Gazprom Neft moves into LNG [NGW Magazine]
LNG bunkering in Europe is on the rise, with stricter International Maritime Organisation (IMO) on the sulphur content of fuels driving recent growth. The fuel’s use is particularly popular in the Baltic Sea, and Russian oil firm Gazprom Neft is eyeing a slice of the market.
Though mainly oil-focused, Gazprom Neft wants to build up its gas business in northern Russia, to serve as a hedge against crude market volatility. It has been studying the LNG bunkering market since 2012 and wants to deploy its own LNG bunkering vessel next year, Gazpromneft’s marine bunkering head Alexei Medvedev told NGW. The 5,800-m3 vessel will provide ship-to-ship bunkering in the Baltic and North seas, and Gazprom Neft intends to launch additional ships in the future.
Signalling its growing interest in LNG, Gazprom Neft in July became the first Russian oil company to join the international Society for Gas as a Marine Fuel.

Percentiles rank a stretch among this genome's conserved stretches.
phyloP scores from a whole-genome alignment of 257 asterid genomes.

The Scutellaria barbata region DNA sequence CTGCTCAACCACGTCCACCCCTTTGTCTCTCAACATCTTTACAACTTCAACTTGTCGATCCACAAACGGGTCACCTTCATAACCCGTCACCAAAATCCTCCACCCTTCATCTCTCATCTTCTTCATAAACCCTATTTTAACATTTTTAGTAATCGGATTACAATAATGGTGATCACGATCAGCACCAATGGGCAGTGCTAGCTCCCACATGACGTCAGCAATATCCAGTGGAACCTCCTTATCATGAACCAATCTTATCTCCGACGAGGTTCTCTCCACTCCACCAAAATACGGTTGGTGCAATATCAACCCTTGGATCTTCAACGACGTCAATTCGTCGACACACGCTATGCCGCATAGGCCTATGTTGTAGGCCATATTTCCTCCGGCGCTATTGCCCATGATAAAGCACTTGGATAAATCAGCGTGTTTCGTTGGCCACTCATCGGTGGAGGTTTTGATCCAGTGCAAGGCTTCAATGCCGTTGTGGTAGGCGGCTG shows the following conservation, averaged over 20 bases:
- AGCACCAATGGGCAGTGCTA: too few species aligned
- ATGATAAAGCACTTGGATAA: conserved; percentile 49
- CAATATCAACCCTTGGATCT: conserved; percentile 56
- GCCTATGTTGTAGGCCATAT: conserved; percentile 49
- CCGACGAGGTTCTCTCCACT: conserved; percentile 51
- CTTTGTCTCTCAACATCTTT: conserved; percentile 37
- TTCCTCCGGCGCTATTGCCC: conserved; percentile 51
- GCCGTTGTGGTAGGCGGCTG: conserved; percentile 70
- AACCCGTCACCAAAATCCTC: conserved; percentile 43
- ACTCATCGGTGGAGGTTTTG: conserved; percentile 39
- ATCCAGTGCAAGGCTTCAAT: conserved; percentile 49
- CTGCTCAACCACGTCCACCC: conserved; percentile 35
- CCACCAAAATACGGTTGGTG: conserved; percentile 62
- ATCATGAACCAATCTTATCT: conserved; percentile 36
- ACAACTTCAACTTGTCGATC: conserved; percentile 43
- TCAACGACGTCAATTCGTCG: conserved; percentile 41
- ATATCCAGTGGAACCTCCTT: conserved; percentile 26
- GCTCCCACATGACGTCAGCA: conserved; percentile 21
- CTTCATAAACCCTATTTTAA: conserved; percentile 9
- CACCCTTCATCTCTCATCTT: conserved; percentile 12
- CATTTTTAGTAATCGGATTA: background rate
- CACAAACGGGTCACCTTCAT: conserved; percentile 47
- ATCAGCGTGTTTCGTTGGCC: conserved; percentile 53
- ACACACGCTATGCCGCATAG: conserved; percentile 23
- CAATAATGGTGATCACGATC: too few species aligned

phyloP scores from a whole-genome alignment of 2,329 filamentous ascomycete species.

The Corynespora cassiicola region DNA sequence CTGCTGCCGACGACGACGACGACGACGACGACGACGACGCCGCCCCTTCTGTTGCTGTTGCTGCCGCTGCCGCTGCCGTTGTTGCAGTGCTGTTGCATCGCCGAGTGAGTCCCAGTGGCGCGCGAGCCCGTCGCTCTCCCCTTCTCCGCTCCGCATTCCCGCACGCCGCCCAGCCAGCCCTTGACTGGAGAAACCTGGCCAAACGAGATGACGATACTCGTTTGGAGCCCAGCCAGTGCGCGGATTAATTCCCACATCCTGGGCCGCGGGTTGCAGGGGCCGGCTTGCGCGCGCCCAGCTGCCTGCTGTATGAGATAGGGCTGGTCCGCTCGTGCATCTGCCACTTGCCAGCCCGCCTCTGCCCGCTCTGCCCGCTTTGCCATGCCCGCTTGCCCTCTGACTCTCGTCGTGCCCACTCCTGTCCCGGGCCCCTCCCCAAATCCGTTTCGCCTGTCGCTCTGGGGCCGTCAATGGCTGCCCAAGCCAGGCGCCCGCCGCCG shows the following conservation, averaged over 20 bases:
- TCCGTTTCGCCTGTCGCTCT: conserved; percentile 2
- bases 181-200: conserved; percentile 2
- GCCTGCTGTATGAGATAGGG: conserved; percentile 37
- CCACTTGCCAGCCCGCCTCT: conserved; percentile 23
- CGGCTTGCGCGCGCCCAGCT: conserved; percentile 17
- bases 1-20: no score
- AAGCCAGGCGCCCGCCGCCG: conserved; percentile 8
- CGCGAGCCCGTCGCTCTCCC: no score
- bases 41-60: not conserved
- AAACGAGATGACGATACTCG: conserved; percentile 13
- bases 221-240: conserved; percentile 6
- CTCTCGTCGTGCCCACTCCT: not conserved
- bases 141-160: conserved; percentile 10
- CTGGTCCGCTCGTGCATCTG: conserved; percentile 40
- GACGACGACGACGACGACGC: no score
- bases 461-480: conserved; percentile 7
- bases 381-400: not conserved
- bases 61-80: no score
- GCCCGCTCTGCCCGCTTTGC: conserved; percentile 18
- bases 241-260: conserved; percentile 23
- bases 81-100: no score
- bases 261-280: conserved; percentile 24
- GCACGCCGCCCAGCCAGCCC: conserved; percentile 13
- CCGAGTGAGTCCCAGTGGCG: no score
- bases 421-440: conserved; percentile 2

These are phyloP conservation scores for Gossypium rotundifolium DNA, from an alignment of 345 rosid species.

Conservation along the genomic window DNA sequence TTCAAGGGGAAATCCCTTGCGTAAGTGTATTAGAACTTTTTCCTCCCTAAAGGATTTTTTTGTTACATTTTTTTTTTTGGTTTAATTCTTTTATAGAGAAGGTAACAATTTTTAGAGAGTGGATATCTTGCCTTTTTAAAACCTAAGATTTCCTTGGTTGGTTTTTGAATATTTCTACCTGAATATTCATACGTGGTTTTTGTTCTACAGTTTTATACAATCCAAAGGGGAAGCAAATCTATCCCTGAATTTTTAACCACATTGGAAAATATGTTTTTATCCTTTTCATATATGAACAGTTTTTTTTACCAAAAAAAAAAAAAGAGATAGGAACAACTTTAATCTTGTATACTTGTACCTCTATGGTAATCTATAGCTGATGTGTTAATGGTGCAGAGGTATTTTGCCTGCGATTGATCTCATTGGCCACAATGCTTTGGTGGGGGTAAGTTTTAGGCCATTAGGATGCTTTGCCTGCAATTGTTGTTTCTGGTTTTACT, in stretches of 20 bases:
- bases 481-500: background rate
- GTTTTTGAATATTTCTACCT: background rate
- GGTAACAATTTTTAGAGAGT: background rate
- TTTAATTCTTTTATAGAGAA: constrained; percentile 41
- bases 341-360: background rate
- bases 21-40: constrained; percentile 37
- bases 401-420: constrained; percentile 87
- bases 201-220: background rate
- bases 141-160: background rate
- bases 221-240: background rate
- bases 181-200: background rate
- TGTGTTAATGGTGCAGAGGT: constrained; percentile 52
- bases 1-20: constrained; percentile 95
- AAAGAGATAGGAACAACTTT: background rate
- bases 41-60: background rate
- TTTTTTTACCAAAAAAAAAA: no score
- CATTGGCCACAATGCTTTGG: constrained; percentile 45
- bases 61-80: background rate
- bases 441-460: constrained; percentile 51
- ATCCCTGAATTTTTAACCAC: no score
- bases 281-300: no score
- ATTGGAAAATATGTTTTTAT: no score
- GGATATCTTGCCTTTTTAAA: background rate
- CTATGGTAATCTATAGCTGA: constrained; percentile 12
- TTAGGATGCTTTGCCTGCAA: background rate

Gazprom Neft’s parent company Gazprom is looking to build several small-scale LNG production facilities in Russia, providing a source of supply for the company. Gazprom is constructing the 1.5mn metric ton/year (mt/yr) Portovaya LNG plant on the Baltic Sea, but the project has fallen behind schedule. It initially said the plant would start operating in 2019, but then delayed the start-up until 2020 and then to 2021.
Gazprom has plans for two more LNG bunkering sites on the Black Sea and in the Far East, but neither of them has left the drawing board.
Gazprom Neft is already a major global bunkerer of other, oil-based marine fuels, and wants to use its existing operations as a foundation for moving into LNG.
“Adding LNG to our product range will enable us to diversify our market position and to provide customers with a wider variety of fuel options,” Medvedev said. “We are closely monitoring the situation and the dynamics of potential LNG consumption volumes as well as other alternative fuels in the [Baltic] region.”
Demand for LNG as a bunkering fuel could reach 500,000 mt/yr in northeastern Europe within a decade, he said.